What you need to know about the NMFC classification of freight vs. dimensional weight

Cassie Stang

By Cassie Stang Business Development at King Solutions

NMFC classification of freightIt’s an integral, age-old question to business owners: what is the cheapest way to ship my goods? Of course, you could take on the task yourself, or you can hire a 3PL company with a deep history to take care of the task for you, but what do you do when confronted with how you want your freight to be priced before it is shipped?

It may sound like a complicated process with a lot of jargon, but classifying your freight, or just measuring its dimensions and pricing it by volume, is actually not that hard to figure out. You just need to understand the way in which freight is classified by the National Motor Freight and Trade Association, LLC.

Breaking down the NMFC
The National Motor Freight Classification guidelines separate freight into eighteen different classes ranging from a low of class 50 to a high of class 500.

Yes, we said eighteen classes, but if you’re lost already, don’t fret; they are broken down using some simple guidelines.

Each class is measured based on the characteristics of the item: density, handling, stowability and liability, with all the measurements combining to create a score that represents the item’s “transportability”.

Density
Density guidelines are measured by the weight of cargo compared to how many cubic feet the cargo measures. You probably remember your high school physics teacher mentioning something about this as you drifted off in class, so here’s a reminder:

100lbs (a unit of weight) of iron does not take up the same amount of cubic feet (a unit of volume) as 100lbs of feathers because of the difference in density. Therefore, merely weighing your cargo isn’t enough. Density is calculated by dividing the weight of an object by its volume.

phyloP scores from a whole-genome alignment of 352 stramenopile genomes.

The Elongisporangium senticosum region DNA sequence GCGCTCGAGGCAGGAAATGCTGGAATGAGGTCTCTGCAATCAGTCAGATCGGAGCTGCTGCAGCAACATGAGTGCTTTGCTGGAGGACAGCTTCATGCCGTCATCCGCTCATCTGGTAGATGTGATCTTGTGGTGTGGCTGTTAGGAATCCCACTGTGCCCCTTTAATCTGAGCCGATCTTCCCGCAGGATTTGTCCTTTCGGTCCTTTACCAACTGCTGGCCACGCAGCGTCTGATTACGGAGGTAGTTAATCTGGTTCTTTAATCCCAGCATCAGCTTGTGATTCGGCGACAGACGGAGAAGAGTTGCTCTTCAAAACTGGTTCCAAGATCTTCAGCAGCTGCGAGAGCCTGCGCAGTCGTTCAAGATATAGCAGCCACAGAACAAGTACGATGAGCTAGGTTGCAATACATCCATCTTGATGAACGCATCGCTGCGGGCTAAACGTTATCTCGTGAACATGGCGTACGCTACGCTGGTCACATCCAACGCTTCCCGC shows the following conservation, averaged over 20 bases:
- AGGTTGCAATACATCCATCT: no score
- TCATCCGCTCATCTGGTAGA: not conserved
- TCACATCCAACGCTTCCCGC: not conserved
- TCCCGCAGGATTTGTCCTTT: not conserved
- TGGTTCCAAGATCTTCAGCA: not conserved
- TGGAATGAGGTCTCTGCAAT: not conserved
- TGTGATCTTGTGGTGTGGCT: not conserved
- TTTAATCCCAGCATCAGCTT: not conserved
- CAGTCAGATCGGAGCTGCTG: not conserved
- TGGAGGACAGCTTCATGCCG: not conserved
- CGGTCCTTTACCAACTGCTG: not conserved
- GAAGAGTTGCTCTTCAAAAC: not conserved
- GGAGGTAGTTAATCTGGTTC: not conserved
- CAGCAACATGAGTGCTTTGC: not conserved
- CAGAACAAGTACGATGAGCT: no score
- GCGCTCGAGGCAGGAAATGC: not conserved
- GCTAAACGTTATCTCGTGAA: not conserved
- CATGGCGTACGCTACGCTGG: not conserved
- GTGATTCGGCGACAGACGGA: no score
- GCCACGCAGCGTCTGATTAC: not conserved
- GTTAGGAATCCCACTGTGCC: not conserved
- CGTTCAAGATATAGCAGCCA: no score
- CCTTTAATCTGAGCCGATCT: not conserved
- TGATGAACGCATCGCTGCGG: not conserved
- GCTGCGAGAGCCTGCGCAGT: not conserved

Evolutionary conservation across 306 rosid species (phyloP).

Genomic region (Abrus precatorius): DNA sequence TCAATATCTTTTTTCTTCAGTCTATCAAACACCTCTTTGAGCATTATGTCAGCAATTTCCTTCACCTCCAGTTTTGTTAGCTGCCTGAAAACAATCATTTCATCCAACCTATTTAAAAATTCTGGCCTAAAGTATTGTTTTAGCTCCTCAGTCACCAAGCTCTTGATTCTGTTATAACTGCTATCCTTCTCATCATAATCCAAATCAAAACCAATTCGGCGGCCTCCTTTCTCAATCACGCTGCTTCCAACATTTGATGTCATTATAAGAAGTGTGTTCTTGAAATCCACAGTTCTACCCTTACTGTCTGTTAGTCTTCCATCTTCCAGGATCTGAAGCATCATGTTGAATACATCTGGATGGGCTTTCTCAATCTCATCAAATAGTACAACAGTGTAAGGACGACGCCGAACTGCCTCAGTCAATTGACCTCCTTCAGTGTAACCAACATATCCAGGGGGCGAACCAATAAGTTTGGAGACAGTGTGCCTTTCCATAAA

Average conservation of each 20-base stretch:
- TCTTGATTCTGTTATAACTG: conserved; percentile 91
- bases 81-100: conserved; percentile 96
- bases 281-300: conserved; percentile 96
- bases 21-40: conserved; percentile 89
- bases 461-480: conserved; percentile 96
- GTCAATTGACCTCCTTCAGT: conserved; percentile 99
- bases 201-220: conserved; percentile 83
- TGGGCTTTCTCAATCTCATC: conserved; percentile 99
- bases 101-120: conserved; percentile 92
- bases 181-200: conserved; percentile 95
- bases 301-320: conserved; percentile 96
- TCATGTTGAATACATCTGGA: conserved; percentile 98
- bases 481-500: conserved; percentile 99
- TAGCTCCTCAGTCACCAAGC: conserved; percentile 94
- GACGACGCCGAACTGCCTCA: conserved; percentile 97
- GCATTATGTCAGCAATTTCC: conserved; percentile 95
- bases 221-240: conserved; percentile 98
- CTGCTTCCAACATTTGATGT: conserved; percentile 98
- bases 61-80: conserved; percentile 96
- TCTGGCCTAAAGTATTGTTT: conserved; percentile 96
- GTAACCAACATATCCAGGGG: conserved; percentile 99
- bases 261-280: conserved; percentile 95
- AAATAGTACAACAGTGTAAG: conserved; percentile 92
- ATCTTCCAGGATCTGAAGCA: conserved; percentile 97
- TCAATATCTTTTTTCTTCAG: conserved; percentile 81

Handling
Simply put, handling is measured by how easily the item is transported. Most items can be moved without too much effort, but anything that is fragile, “non-standard” size skids or requires special attention, has a decreased handling score.

Stowability
Stowability is determined by the item’s ability to be stored with other items. While most items can be stored together without trouble, there are a few exceptions that change an item’s stowability.

  • Awkward shapes: if the item has a lot of strange contours or protrusions, it becomes harder to store.
  • Excessive dimensions or weight.
  • Inability to be stacked: this leaves a lot of empty space in trailers, reducing the amount that is shipped at once.
  • Non-compatibility: items that must be transported separately for safety reasons (e.g. you shouldn’t ships barrels of gasoline with grenades).

Liability
Liability is measured by the value per pound of cargo alongside its safety rating. A truck filled with diamonds has a greater liability than a truck filled with cubic zirconia for two reasons: 1) diamonds are worth more 2) the probability of theft is greater. Likewise, perishable goods carry a greater liability than non-perishable goods. Any dangerous or hazardous items carry a greater liability, as well.

Basically, if your cargo can explode, leak toxic waste or escape on its own, you are carrying items with a greater liability.

Can’t I just measure my cargo and be done with it?
Sure, you can always opt out of the NMFC classifications and ship your items based on dimensional weight (i.e. gross weight based on pounds), but it isn’t always the most economical route to take.

Likewise, classifying the majority of your cargo into a single NMFC category just because it is easier could also be costing you big time.

Save money on your shipping
There are a lot of ways in which you can reduce your shipping costs, and the experts at King Solutions can show you how. Give us a call today to learn how we can simplify your supply chain and save you money.

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